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The Egyptian Tentmakers and the Art of Khayamiya

 

The Egyptian Tentmakers and the Art of Khayamiya

 

Sam Bowker

 

Synopsis:

This talk introduces the textile art of tentmaker appliqué, or “khayamiya.” Historically, the Egyptian tentmakers sewed complex decorative interiors for urban tents, providing spectacular temporary venues for public and private events. Today, they use these skills to create textile artworks resembling quilts, sustaining their skilled craft within changing economic and political circumstances.

 

References:

Atasoy, Nurhan. Otağ-ı Hümayun: The Ottoman Imperial Tent Complex. Istanbul: Aygaz, 2000.

Barakat, Heba. Beyond Boundaries: Tents of the Islamic World. Kuala Lumpur: Islamic Arts Museum Malaysia, 2003.

Beamish, Kim. The Tentmakers of Cairo. Non d’Script, 2015.

El Rashidi, Seif and Sam Bowker. The Tentmakers of Cairo: Egypt’s Medieval and Modern Applique Craft. Cairo: American University in Cairo Press, 2018.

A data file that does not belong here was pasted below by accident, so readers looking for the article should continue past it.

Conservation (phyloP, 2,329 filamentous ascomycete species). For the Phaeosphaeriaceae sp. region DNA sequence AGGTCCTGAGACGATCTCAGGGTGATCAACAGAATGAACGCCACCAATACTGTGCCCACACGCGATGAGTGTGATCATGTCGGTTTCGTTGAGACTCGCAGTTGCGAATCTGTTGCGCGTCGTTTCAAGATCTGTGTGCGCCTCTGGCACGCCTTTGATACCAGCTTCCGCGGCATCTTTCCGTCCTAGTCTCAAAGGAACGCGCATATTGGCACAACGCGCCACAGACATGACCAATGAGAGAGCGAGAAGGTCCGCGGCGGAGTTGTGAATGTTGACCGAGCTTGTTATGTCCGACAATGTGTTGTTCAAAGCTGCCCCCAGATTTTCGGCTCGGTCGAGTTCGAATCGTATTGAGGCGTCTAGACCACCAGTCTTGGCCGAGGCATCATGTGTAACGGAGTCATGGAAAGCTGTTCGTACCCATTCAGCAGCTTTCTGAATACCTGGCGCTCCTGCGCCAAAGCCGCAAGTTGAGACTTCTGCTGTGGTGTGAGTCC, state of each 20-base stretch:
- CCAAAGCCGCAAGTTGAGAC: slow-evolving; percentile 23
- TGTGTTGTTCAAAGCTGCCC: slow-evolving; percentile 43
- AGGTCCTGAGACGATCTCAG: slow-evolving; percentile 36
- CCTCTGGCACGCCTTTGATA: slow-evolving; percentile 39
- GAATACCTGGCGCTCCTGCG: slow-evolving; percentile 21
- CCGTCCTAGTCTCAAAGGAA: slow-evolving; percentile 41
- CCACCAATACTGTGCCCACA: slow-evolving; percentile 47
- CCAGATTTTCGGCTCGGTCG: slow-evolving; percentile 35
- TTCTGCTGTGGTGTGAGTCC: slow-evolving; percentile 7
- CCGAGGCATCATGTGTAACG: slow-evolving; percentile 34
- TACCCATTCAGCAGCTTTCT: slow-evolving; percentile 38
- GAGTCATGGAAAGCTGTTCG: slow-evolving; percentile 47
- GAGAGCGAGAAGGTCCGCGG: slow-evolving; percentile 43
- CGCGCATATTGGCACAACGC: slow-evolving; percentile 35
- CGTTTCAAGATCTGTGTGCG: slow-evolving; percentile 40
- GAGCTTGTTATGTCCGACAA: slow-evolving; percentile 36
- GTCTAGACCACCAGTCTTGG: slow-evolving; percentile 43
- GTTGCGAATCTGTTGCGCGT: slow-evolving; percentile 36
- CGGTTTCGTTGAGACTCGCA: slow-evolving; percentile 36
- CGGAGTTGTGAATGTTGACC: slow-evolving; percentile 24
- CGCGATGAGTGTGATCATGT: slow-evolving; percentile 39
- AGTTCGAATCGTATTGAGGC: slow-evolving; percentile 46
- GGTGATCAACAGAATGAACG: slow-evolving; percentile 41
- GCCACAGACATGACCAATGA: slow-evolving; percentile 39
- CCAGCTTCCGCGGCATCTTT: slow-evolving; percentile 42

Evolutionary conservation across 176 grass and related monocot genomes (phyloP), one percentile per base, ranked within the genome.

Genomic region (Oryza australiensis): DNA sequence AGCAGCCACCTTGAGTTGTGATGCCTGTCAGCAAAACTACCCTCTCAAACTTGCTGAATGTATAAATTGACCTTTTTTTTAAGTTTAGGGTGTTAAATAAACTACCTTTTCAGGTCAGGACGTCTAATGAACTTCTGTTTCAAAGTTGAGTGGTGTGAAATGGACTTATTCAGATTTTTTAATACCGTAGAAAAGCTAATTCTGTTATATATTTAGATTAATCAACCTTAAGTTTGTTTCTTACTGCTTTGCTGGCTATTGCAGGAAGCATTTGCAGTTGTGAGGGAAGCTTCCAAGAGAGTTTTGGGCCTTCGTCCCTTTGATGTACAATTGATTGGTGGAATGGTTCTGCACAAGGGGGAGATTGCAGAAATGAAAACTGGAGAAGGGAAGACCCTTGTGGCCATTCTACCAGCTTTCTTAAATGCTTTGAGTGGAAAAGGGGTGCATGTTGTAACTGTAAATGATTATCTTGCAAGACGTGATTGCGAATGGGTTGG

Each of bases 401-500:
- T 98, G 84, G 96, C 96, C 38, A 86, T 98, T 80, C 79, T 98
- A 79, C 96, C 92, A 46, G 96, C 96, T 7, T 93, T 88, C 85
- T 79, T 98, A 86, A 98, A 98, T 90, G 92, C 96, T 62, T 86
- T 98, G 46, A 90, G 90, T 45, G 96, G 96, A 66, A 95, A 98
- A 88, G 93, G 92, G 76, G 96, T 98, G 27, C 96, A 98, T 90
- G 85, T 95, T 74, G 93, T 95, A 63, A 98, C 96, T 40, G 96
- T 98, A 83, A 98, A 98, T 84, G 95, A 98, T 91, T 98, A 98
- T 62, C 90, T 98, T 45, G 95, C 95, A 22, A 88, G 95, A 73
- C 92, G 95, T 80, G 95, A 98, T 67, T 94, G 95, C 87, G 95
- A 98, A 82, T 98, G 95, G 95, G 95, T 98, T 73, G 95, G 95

Gagnon, Blaire. “Egyptian Appliques.” Uncoverings 24 (2003): 131–62.

For image credits, see Bowker, Sam. “The Urban Fabric of Cairo: Khayamiya and the Suradeq.” International Journal of Islamic Architecture 3, no. 2 (2014): 475–501.  

 

Citations:

Sam Bowker, “The Egyptian Tentmakers and the Art of Khayamiya,” Khamseen: Islamic Art History Online, published 28 August 2020.

 

Sam Bowker is the Senior Lecturer in Art History and Visual Culture at Charles Sturt University. He and Seif El Rashidi published ‘The Tentmakers of Cairo: Egypt’s Medieval and Modern Applique Craft’ in 2018 for the American University in Cairo Press. His ongoing research considers issues raised by Islamic art and design when seen from regional Australian perspectives, and he teaches Islamic art and design with a post-19th century focus.